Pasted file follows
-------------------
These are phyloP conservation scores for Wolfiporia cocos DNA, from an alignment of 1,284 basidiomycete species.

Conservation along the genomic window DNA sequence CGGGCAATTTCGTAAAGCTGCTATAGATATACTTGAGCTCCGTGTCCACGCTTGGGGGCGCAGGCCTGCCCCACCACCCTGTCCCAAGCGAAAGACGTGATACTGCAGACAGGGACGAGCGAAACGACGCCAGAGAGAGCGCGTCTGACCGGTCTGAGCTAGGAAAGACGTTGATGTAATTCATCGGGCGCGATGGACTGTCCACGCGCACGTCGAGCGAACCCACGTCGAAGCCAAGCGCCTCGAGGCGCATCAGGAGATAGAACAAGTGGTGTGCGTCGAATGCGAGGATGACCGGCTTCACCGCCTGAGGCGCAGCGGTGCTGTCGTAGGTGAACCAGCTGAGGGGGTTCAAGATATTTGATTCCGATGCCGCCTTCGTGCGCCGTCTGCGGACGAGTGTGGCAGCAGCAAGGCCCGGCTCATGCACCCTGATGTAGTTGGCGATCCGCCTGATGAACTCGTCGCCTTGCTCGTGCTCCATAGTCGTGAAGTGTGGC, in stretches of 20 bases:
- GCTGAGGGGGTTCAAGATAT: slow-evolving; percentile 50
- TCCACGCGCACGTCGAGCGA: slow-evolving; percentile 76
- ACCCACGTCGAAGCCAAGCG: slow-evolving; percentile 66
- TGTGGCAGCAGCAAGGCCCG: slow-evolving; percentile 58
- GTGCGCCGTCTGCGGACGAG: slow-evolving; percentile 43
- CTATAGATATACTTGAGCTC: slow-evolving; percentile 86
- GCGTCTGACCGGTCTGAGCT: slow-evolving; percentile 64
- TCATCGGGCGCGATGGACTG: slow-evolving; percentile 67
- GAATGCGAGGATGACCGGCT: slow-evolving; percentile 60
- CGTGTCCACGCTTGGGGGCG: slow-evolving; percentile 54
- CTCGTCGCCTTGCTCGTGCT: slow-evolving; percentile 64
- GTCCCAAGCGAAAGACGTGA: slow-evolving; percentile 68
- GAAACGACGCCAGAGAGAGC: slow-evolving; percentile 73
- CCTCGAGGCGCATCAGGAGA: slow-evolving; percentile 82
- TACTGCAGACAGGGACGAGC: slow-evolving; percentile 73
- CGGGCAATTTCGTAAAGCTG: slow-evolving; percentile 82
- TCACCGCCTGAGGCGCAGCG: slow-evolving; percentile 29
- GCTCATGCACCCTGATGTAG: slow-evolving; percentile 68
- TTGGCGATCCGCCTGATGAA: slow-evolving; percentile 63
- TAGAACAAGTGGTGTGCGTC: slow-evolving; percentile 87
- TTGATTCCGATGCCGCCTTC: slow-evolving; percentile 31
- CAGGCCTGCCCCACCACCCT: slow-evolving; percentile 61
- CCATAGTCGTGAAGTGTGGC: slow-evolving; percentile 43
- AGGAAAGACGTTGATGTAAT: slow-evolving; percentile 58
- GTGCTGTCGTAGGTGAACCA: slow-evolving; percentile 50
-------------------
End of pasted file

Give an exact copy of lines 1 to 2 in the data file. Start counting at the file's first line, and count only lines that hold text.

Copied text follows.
These are phyloP conservation scores for Wolfiporia cocos DNA, from an alignment of 1,284 basidiomycete species.

Conservation along the genomic window DNA sequence CGGGCAATTTCGTAAAGCTGCTATAGATATACTTGAGCTCCGTGTCCACGCTTGGGGGCGCAGGCCTGCCCCACCACCCTGTCCCAAGCGAAAGACGTGATACTGCAGACAGGGACGAGCGAAACGACGCCAGAGAGAGCGCGTCTGACCGGTCTGAGCTAGGAAAGACGTTGATGTAATTCATCGGGCGCGATGGACTGTCCACGCGCACGTCGAGCGAACCCACGTCGAAGCCAAGCGCCTCGAGGCGCATCAGGAGATAGAACAAGTGGTGTGCGTCGAATGCGAGGATGACCGGCTTCACCGCCTGAGGCGCAGCGGTGCTGTCGTAGGTGAACCAGCTGAGGGGGTTCAAGATATTTGATTCCGATGCCGCCTTCGTGCGCCGTCTGCGGACGAGTGTGGCAGCAGCAAGGCCCGGCTCATGCACCCTGATGTAGTTGGCGATCCGCCTGATGAACTCGTCGCCTTGCTCGTGCTCCATAGTCGTGAAGTGTGGC, in stretches of 20 bases: